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SI413 Scheme Lab 6: Breaking the functional paradigm

display and set!
Let's destroy the functional paradigm. Suppose I want to count the number of function calls in computing a fibanocci number the naive way:
(define (fib n) (if (< n 2) 1 (+ (fib (- n 1)) (fib (- n 2)))))

A natural (though hackish) way to do it would be to have a global variable that you increment as the very first thing you do in each function call. Well guess what, the body of a function can contain more than one expression. If it does, the last one is the actual value of the function and the others would simply be called for side-effects. One side effect is I/O. The function call (display x) prints out whatever x is. In the following we have 4 expressions in the body. The first 3 are just there for side effects.
(define (fib n) 
  (display "fib called with n = ") 
  (display n) 
  (display "\n") 
  (if (< n 2) 1 (+ (fib (- n 1)) (fib (- n 2)))))

> (fib 5)
fib called with n = 5
fib called with n = 4
fib called with n = 3
fib called with n = 2
fib called with n = 1
fib called with n = 0
fib called with n = 1
fib called with n = 2
fib called with n = 1
fib called with n = 0
fib called with n = 3
fib called with n = 2
fib called with n = 1
fib called with n = 0
fib called with n = 1
8
Obviously this scheme is not going to be usefull for (fib 30), since there'll just be too much input. We'd rather just have a number that tells us how many function calls. Here's a C++-esque way:
(define calls 0)

(define (fib n) 
  assign calls the value (+ calls 1)
  (if (< n 2) 1 (+ (fib (- n 1)) (fib (- n 2)))))

(display calls)
This, of course, does not work! The infix assignment is a bit of C++ thrown in. It shows us what we need though, we need assignment in scheme. The set! function is scheme's assignement operator.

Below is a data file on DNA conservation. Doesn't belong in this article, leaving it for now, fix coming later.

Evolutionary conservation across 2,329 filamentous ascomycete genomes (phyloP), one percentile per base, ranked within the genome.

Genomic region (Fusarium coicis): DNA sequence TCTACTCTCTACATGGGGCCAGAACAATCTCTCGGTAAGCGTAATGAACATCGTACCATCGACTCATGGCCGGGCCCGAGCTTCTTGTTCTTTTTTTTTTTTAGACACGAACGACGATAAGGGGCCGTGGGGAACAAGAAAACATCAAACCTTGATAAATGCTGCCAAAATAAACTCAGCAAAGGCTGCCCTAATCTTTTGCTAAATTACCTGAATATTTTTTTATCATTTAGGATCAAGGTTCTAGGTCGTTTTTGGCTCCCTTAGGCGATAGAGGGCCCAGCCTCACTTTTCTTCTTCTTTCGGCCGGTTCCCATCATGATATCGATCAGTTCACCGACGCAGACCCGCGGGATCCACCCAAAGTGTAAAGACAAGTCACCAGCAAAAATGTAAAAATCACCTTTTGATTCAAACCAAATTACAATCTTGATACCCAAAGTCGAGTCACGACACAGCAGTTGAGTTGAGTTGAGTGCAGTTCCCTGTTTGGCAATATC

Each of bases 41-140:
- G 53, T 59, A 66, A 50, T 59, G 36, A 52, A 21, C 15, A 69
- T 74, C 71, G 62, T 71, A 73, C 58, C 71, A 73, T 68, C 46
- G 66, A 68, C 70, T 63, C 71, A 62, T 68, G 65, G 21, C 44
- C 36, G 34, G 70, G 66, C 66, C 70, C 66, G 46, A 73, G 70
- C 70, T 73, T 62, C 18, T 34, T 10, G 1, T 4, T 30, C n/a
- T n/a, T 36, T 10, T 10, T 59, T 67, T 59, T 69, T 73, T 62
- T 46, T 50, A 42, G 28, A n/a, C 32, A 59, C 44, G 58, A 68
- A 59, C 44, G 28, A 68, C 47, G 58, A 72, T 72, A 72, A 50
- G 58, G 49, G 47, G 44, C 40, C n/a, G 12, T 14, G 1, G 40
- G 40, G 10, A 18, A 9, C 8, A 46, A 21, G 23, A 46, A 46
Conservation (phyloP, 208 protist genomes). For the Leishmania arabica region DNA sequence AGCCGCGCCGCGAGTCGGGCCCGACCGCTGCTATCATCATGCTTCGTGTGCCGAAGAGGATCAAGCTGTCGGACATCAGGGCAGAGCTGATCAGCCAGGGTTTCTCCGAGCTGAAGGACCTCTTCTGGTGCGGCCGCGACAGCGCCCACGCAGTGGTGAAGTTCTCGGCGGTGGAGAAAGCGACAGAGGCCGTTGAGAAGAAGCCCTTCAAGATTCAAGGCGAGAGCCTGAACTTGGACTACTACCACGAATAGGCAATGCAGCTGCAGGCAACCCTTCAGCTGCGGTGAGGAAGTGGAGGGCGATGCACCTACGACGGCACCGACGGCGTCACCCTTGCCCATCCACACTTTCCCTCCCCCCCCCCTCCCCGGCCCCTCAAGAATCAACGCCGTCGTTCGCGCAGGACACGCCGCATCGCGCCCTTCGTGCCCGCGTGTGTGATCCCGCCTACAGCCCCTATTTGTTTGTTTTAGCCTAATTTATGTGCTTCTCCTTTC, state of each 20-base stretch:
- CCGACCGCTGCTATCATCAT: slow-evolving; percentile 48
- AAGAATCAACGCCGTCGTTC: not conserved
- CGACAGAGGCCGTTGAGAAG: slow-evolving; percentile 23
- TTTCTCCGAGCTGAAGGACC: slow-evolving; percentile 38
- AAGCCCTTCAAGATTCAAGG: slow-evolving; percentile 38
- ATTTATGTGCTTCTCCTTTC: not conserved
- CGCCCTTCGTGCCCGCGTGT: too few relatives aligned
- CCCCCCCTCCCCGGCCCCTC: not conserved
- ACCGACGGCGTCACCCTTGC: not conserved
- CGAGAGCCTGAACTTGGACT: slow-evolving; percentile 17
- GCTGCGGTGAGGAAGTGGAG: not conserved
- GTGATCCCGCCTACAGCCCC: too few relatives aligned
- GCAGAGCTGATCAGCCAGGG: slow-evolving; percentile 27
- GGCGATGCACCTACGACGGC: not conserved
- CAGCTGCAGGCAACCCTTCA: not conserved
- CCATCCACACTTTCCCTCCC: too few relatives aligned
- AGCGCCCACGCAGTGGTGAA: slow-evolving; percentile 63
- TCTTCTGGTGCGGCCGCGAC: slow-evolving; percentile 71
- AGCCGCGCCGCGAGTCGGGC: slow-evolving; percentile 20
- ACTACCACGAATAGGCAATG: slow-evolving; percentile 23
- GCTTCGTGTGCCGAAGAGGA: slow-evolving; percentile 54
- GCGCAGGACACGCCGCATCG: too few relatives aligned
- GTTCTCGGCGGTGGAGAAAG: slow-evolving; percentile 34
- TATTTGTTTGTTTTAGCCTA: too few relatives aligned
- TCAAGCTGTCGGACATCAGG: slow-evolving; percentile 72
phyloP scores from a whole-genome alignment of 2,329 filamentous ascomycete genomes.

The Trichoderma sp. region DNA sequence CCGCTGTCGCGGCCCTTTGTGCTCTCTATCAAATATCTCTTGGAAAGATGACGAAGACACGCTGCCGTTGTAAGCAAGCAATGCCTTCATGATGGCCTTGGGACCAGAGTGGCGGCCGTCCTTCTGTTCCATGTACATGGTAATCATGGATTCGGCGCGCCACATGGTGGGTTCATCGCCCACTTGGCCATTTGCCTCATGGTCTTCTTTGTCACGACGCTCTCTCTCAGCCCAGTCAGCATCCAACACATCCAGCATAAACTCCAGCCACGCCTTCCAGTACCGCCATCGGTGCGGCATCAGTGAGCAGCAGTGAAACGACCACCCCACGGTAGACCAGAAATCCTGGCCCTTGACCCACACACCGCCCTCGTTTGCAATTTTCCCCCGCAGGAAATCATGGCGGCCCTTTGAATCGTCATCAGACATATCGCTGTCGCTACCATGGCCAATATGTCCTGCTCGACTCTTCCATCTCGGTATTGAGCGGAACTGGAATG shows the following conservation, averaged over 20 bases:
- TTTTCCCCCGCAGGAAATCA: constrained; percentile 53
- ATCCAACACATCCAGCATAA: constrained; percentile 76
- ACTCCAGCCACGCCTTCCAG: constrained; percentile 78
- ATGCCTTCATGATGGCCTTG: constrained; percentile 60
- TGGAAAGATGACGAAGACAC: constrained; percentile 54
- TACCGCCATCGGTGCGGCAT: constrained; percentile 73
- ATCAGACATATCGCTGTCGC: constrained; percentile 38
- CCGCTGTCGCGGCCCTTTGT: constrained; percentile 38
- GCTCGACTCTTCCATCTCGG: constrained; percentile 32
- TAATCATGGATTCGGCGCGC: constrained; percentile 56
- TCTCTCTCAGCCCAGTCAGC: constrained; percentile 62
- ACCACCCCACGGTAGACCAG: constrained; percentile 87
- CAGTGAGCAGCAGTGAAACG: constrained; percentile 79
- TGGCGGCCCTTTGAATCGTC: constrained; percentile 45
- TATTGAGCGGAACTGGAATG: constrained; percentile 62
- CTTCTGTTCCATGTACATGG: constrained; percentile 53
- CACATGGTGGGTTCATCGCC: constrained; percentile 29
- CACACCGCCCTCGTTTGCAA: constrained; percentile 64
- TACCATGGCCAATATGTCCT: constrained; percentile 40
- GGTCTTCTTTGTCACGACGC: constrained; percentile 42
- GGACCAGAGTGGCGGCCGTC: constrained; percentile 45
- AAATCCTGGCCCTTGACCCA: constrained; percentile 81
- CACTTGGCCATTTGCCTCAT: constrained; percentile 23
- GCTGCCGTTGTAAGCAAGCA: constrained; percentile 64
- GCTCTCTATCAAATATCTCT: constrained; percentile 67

(define calls 0)

(define (fib n) 
  (set! calls (+ calls 1))
  (if (< n 2) 1 (+ (fib (- n 1)) (fib (- n 2)))))

> (fib 30)
1346269
> calls
2692537
That's a lot of function calls!

By the way, let works the same way as functions, in that the body of the let may contain several expressions, they are evaluated in order, and the last expression is the value of the let statement. The other expressions are evaluated only for their side effects.

Problems:
  1. Here's an old homework solution.
    ;#####################################################################
    ;## PROBLEM 2
    ;#####################################################################
    
    ;; compound-month B r: returns balance after 1 month of compounding
    (define (compound-month B r) (* B (+ 1 (/ r 1200.0))))
    
    ;; compound-months B r m: returns balance after m months of compounding
    (define (compound-months B r m) 
      (if (= m 0) 
          B 
          (compound-months (compound-month B r) r (- m 1))))
    
    ;; accrue B r y: returns balance after y years of monthly compounding
    
    (define (accrue B r y) (compound-months B r (* y 12)))
    	
    The accrue function returns the balance at the end of y years accrueing r% interest, comopunded monthly with a starting balance of B. Modify these functions so that the balance at the end of each month is printed out as you go.
    > (accrue 100 7 1)
    100.58333333333334
    101.17006944444445
    101.76022818287038
    102.35382951393713
    102.9508935194351
    103.55144039829847
    104.15549046728854
    104.76306416168106
    105.37418203595753
    105.98886476450062
    106.60713314229355
    107.22900808562359
    
    107.22900808562359
    > 
    Hint: Modify compound-month so that it calculates the value, prints it out then returns it.


Christopher W Brown
Last modified: Wed Aug 27 09:02:25 EDT 2008